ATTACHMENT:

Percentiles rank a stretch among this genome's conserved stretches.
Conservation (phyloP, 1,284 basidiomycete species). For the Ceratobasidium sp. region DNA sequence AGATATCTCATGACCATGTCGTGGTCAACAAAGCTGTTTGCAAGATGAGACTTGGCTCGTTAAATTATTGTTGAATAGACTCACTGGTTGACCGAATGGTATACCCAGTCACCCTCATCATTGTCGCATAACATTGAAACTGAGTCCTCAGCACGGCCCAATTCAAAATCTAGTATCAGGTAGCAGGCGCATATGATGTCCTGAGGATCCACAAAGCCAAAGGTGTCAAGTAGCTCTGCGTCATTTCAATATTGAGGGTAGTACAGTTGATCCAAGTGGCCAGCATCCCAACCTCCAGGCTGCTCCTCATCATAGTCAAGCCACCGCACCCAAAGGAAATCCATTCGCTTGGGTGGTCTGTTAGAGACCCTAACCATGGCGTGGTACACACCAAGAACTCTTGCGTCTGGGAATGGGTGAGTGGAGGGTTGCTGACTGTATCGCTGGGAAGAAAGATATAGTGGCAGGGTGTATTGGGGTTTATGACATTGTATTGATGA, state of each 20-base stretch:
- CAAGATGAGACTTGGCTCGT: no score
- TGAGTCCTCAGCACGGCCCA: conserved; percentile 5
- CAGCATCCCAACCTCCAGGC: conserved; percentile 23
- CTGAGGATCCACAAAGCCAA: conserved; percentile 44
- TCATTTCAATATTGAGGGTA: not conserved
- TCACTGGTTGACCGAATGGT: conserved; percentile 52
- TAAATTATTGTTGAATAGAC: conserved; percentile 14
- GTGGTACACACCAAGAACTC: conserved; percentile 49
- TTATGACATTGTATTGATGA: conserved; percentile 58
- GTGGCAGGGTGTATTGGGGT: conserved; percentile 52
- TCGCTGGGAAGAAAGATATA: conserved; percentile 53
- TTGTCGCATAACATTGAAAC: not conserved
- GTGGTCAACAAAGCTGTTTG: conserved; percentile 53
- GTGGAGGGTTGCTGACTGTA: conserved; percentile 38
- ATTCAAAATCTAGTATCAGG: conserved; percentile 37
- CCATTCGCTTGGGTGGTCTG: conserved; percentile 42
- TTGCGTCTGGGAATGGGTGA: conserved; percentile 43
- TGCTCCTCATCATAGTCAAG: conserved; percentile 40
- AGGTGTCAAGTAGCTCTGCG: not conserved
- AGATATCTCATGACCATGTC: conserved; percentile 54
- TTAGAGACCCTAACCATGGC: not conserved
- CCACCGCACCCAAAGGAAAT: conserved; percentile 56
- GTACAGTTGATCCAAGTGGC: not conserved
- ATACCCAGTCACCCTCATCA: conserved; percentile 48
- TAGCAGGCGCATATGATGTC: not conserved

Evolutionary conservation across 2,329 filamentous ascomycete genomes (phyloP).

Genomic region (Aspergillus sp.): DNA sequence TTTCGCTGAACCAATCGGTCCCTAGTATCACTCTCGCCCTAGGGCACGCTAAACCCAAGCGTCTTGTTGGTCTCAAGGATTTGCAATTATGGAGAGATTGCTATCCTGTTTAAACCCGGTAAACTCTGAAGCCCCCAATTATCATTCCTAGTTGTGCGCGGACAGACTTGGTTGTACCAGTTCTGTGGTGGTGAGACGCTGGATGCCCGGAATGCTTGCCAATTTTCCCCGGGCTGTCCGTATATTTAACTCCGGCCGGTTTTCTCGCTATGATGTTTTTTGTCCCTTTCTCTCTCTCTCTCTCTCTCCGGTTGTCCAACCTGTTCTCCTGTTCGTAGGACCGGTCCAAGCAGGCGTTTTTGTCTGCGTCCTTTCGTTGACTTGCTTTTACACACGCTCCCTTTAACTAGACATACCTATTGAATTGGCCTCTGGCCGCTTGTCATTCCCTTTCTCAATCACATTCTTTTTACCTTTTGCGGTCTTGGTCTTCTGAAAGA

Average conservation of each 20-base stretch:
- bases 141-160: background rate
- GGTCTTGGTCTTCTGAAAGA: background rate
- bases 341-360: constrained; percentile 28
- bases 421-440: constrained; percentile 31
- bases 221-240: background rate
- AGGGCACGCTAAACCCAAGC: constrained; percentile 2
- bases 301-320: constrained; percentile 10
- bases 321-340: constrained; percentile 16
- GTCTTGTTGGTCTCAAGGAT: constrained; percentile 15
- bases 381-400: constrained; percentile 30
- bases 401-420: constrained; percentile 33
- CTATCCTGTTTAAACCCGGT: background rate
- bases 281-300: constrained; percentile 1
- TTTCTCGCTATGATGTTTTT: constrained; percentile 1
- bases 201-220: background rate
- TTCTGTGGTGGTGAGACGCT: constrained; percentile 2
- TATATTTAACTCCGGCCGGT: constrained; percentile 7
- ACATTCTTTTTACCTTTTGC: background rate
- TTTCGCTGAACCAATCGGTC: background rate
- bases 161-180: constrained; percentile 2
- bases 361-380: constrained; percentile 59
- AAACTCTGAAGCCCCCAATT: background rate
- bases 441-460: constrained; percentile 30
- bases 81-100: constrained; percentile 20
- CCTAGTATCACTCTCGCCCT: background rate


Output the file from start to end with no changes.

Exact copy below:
Percentiles rank a stretch among this genome's conserved stretches.
Conservation (phyloP, 1,284 basidiomycete species). For the Ceratobasidium sp. region DNA sequence AGATATCTCATGACCATGTCGTGGTCAACAAAGCTGTTTGCAAGATGAGACTTGGCTCGTTAAATTATTGTTGAATAGACTCACTGGTTGACCGAATGGTATACCCAGTCACCCTCATCATTGTCGCATAACATTGAAACTGAGTCCTCAGCACGGCCCAATTCAAAATCTAGTATCAGGTAGCAGGCGCATATGATGTCCTGAGGATCCACAAAGCCAAAGGTGTCAAGTAGCTCTGCGTCATTTCAATATTGAGGGTAGTACAGTTGATCCAAGTGGCCAGCATCCCAACCTCCAGGCTGCTCCTCATCATAGTCAAGCCACCGCACCCAAAGGAAATCCATTCGCTTGGGTGGTCTGTTAGAGACCCTAACCATGGCGTGGTACACACCAAGAACTCTTGCGTCTGGGAATGGGTGAGTGGAGGGTTGCTGACTGTATCGCTGGGAAGAAAGATATAGTGGCAGGGTGTATTGGGGTTTATGACATTGTATTGATGA, state of each 20-base stretch:
- CAAGATGAGACTTGGCTCGT: no score
- TGAGTCCTCAGCACGGCCCA: conserved; percentile 5
- CAGCATCCCAACCTCCAGGC: conserved; percentile 23
- CTGAGGATCCACAAAGCCAA: conserved; percentile 44
- TCATTTCAATATTGAGGGTA: not conserved
- TCACTGGTTGACCGAATGGT: conserved; percentile 52
- TAAATTATTGTTGAATAGAC: conserved; percentile 14
- GTGGTACACACCAAGAACTC: conserved; percentile 49
- TTATGACATTGTATTGATGA: conserved; percentile 58
- GTGGCAGGGTGTATTGGGGT: conserved; percentile 52
- TCGCTGGGAAGAAAGATATA: conserved; percentile 53
- TTGTCGCATAACATTGAAAC: not conserved
- GTGGTCAACAAAGCTGTTTG: conserved; percentile 53
- GTGGAGGGTTGCTGACTGTA: conserved; percentile 38
- ATTCAAAATCTAGTATCAGG: conserved; percentile 37
- CCATTCGCTTGGGTGGTCTG: conserved; percentile 42
- TTGCGTCTGGGAATGGGTGA: conserved; percentile 43
- TGCTCCTCATCATAGTCAAG: conserved; percentile 40
- AGGTGTCAAGTAGCTCTGCG: not conserved
- AGATATCTCATGACCATGTC: conserved; percentile 54
- TTAGAGACCCTAACCATGGC: not conserved
- CCACCGCACCCAAAGGAAAT: conserved; percentile 56
- GTACAGTTGATCCAAGTGGC: not conserved
- ATACCCAGTCACCCTCATCA: conserved; percentile 48
- TAGCAGGCGCATATGATGTC: not conserved

Evolutionary conservation across 2,329 filamentous ascomycete genomes (phyloP).

Genomic region (Aspergillus sp.): DNA sequence TTTCGCTGAACCAATCGGTCCCTAGTATCACTCTCGCCCTAGGGCACGCTAAACCCAAGCGTCTTGTTGGTCTCAAGGATTTGCAATTATGGAGAGATTGCTATCCTGTTTAAACCCGGTAAACTCTGAAGCCCCCAATTATCATTCCTAGTTGTGCGCGGACAGACTTGGTTGTACCAGTTCTGTGGTGGTGAGACGCTGGATGCCCGGAATGCTTGCCAATTTTCCCCGGGCTGTCCGTATATTTAACTCCGGCCGGTTTTCTCGCTATGATGTTTTTTGTCCCTTTCTCTCTCTCTCTCTCTCTCCGGTTGTCCAACCTGTTCTCCTGTTCGTAGGACCGGTCCAAGCAGGCGTTTTTGTCTGCGTCCTTTCGTTGACTTGCTTTTACACACGCTCCCTTTAACTAGACATACCTATTGAATTGGCCTCTGGCCGCTTGTCATTCCCTTTCTCAATCACATTCTTTTTACCTTTTGCGGTCTTGGTCTTCTGAAAGA

Average conservation of each 20-base stretch:
- bases 141-160: background rate
- GGTCTTGGTCTTCTGAAAGA: background rate
- bases 341-360: constrained; percentile 28
- bases 421-440: constrained; percentile 31
- bases 221-240: background rate
- AGGGCACGCTAAACCCAAGC: constrained; percentile 2
- bases 301-320: constrained; percentile 10
- bases 321-340: constrained; percentile 16
- GTCTTGTTGGTCTCAAGGAT: constrained; percentile 15
- bases 381-400: constrained; percentile 30
- bases 401-420: constrained; percentile 33
- CTATCCTGTTTAAACCCGGT: background rate
- bases 281-300: constrained; percentile 1
- TTTCTCGCTATGATGTTTTT: constrained; percentile 1
- bases 201-220: background rate
- TTCTGTGGTGGTGAGACGCT: constrained; percentile 2
- TATATTTAACTCCGGCCGGT: constrained; percentile 7
- ACATTCTTTTTACCTTTTGC: background rate
- TTTCGCTGAACCAATCGGTC: background rate
- bases 161-180: constrained; percentile 2
- bases 361-380: constrained; percentile 59
- AAACTCTGAAGCCCCCAATT: background rate
- bases 441-460: constrained; percentile 30
- bases 81-100: constrained; percentile 20
- CCTAGTATCACTCTCGCCCT: background rate